Adam at that moment felt as if he was the worst man in the parish, and given over to the power of evil.

"I dinna understan't," 'he said, bending down his head, and scratching his whisker.

I thought you did not, Adam-1 thought you did not," said Mr. Porteous, turning towards him again; but I am glad if you are beginning to see it at last. Once you get hold of a principle, all becomes clear."

"It's a sharp principle, minister; it's no' easy seen. It has s fine edge, but cuts deep—desperate deep," remarked Adam, in an undertone.

"That is the casewith most principles, Adam," replied Mr. Porteous. "They have a fine edge, but one which, nevertheless, separates between a lie and truth, light and darkness. But f you have it—hold it fast.

The minister's principles seemed unanswerable-, Adam's sense of right unassailable. Like two opposing armies of apparently equal strength they stood, armed, face to face, and a battle was unavoidable. Could both be right, and capable of reconciliation? Could right principle and right feeling, or logical deductions from sound principles, ever be really opposed to the strongest instincts of the heart, the moral convictions of a true and loving nature? A confused medley of questions in casuistry tortured Adam's simple conscience, until they became like a tangled thread, the more knotted the more he tried to disentangle the meshes.

The Sergeant rose to depart, saying, "I have a small Sabbath class which meets in my house, and I must not be too late for it; besides, there's nae use o' my waiting here langer: I have said my say, and can say nae mair."

"You will ret'irn to your class with more satisfaction," said Mr. Porteous, "after this conversation. But, to prevent all misunderstanding or informality, you will of course be waited upon by your brethren; and when they understand, as I do, that you will cheerfully comply with our request, and when they report the same, no more will be said of the matter, unless Mr. Gordon foolishly brings it up. And if—let me suggest, though I do not insist—if, next Sunday, you 'should hang the cage where it was this morning when it gave rise to such scandal, but without the bird in it, the neighbours would, I am sure, feel gratified, as I myself would, by such an unmistakeable sign of your good-will to all parties."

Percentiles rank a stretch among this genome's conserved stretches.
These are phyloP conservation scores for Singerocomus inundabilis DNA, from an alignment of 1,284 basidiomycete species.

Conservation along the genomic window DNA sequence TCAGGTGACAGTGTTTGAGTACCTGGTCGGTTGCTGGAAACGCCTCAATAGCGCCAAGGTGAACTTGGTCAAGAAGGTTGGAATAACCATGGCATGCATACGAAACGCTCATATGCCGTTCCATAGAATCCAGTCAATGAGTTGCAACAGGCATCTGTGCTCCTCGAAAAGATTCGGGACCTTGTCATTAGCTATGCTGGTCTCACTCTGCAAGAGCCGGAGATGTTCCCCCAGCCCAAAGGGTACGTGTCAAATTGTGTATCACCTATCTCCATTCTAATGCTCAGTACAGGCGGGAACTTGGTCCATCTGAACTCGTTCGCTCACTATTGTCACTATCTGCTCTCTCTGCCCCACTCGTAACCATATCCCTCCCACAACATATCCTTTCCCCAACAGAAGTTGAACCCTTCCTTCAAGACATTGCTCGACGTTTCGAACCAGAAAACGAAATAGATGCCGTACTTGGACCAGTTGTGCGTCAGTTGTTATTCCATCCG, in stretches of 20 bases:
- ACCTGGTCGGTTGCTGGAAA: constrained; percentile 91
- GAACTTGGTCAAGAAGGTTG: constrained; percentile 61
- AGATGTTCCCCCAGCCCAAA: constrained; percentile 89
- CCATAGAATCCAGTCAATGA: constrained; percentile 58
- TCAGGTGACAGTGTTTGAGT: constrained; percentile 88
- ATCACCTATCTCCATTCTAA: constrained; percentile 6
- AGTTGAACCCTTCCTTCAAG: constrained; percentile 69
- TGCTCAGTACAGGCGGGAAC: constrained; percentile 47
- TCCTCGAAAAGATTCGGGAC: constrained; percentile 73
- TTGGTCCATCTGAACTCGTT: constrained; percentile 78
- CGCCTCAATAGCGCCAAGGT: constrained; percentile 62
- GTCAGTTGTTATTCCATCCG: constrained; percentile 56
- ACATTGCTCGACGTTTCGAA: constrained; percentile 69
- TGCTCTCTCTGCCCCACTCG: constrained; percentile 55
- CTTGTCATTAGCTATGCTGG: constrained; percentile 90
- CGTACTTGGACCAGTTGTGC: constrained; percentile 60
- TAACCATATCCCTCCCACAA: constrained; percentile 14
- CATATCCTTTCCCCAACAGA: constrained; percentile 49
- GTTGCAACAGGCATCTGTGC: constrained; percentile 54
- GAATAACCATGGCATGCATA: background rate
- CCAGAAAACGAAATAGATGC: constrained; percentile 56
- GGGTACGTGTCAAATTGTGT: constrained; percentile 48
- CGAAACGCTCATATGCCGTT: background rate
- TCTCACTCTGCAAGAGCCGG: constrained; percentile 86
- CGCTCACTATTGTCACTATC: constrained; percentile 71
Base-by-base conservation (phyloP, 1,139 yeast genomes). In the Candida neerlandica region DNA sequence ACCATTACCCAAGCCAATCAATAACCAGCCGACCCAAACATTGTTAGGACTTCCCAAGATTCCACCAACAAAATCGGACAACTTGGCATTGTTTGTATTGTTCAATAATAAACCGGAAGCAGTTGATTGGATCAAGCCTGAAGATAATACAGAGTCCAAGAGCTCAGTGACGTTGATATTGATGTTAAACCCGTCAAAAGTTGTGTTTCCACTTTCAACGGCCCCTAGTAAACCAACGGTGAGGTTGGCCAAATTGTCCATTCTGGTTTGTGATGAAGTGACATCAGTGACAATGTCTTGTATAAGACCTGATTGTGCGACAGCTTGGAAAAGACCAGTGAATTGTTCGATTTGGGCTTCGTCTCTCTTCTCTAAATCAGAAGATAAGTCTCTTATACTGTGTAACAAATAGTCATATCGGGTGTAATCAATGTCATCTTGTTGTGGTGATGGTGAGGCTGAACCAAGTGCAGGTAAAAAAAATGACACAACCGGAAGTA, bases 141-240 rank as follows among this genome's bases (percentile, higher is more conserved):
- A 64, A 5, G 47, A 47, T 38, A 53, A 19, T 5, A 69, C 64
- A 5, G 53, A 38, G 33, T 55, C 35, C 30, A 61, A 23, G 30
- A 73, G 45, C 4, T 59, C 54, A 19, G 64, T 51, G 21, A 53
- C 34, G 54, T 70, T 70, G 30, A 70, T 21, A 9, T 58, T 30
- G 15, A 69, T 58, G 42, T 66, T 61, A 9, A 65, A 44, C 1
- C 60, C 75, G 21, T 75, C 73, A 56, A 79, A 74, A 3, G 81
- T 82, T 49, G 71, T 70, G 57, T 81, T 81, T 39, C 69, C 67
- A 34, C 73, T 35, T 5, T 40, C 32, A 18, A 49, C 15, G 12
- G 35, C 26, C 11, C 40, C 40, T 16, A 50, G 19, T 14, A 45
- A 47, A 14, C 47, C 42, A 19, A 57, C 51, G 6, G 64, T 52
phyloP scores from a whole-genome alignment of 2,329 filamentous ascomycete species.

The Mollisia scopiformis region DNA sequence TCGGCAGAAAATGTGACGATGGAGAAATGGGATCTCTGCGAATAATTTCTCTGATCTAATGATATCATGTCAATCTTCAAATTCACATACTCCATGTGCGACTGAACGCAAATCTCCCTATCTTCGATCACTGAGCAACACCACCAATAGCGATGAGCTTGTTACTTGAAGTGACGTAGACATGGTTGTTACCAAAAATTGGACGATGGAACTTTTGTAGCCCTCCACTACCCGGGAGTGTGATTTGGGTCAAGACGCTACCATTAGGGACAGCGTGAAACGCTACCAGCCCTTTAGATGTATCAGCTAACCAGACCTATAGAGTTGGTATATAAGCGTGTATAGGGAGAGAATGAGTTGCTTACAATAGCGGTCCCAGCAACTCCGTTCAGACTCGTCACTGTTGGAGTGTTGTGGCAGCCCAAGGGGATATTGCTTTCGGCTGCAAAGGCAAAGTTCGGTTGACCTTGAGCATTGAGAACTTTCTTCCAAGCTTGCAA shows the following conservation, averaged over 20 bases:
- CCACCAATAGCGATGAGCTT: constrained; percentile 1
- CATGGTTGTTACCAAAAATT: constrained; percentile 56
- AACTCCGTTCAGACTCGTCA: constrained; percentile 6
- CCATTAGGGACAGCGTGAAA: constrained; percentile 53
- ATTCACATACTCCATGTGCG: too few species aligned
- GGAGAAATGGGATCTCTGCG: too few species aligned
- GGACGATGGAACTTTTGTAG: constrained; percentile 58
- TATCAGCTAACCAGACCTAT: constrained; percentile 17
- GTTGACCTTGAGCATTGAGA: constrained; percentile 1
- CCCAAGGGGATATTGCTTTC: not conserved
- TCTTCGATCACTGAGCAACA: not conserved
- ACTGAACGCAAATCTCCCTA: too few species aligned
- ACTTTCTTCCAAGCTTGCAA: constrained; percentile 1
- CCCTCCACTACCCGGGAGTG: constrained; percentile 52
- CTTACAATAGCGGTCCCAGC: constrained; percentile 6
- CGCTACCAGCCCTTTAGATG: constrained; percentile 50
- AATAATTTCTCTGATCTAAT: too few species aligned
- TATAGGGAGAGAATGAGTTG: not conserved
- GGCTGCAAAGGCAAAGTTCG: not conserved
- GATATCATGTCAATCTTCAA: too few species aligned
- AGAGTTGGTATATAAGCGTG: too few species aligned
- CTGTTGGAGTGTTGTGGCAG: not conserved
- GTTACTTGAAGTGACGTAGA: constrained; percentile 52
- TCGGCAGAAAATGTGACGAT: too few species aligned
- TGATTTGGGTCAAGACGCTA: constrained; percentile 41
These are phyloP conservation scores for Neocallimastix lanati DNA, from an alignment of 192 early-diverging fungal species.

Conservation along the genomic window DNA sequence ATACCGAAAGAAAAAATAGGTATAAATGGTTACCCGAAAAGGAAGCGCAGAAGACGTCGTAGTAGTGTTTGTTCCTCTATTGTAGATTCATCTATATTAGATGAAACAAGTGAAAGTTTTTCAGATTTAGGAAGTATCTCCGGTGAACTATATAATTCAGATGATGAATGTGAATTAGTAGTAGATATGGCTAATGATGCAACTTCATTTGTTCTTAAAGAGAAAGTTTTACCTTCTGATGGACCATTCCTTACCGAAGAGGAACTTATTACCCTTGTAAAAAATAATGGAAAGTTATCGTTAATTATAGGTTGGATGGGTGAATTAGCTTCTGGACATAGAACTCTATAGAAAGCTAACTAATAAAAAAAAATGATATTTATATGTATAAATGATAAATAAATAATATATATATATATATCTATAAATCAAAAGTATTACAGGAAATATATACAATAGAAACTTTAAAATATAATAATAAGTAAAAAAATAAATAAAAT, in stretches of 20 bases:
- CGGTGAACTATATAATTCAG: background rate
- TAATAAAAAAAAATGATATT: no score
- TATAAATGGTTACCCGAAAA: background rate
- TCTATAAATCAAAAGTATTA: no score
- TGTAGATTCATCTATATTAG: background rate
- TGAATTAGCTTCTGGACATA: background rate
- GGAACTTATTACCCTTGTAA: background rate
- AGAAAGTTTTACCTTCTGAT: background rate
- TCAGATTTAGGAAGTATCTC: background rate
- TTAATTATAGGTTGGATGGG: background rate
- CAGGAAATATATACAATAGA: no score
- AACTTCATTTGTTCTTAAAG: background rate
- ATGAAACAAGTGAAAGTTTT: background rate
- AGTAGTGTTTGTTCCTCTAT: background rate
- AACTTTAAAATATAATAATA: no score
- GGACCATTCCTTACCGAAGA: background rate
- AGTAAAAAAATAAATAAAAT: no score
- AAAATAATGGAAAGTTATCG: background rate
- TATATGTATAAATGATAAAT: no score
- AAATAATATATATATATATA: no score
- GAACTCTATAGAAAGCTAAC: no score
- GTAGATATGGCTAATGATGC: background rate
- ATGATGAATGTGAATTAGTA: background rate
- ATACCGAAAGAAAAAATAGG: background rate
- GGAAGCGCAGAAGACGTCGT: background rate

The Sergeant had once or twice made an effort to "put in a word," but at last thought it best to hear the minister to the end. Then, drawing himself up as if on parade, he said, "I fear you have ta'en me up wrang, Mr. Porteous. My silence wasna consent. Had my auld Colonel—ane o' the best and kindest o' men ordered me to march up to a battery, I wad hae done't, though I should hae been blawn the next moment up to the moon; but if he had ordered me, for example, tae strike a bairn, or even tae kill my bird, I wad hae refused, though I had been shot the next minute for't. There are things I canna do, and winna do, for mortal man, as long as God gies me my heart : and this is ane o' them—I'll never kill 'Charlie's bairn.' That's my last word— and ye can do as you and the Session please."

The minister stood aghast with astonishment. The Sergeant saluted him soldier-fashion, and walked out of the room, followed by Mr. Porteous to the front door. As he passed out, the minister said, "Had you shot fewer birds, sir, in your youth, you might have escaped the consequences of refusing to shoot this one now. 'Be sure your sin will find you out,'" he added, in a louder voice, as he shut the door with extra force, and with a grim smile upon his face.

Smellie had informed him that forenoon of Mercer's poaching days.

"Capital!" exclaimed Miss Thomasina, as she followed him into the study out of a dark corner in the lobby near the door, where she had been ensconced, listening to the whole conversation. "Let his proud spirit take that! I wonder you had such patience with the upsetting, petted fellow. Him and his bird, forsooth, to be disturbing the peace of the parish!"

"Leave him to me," quietly replied Mr. Porteous; "I'll work him."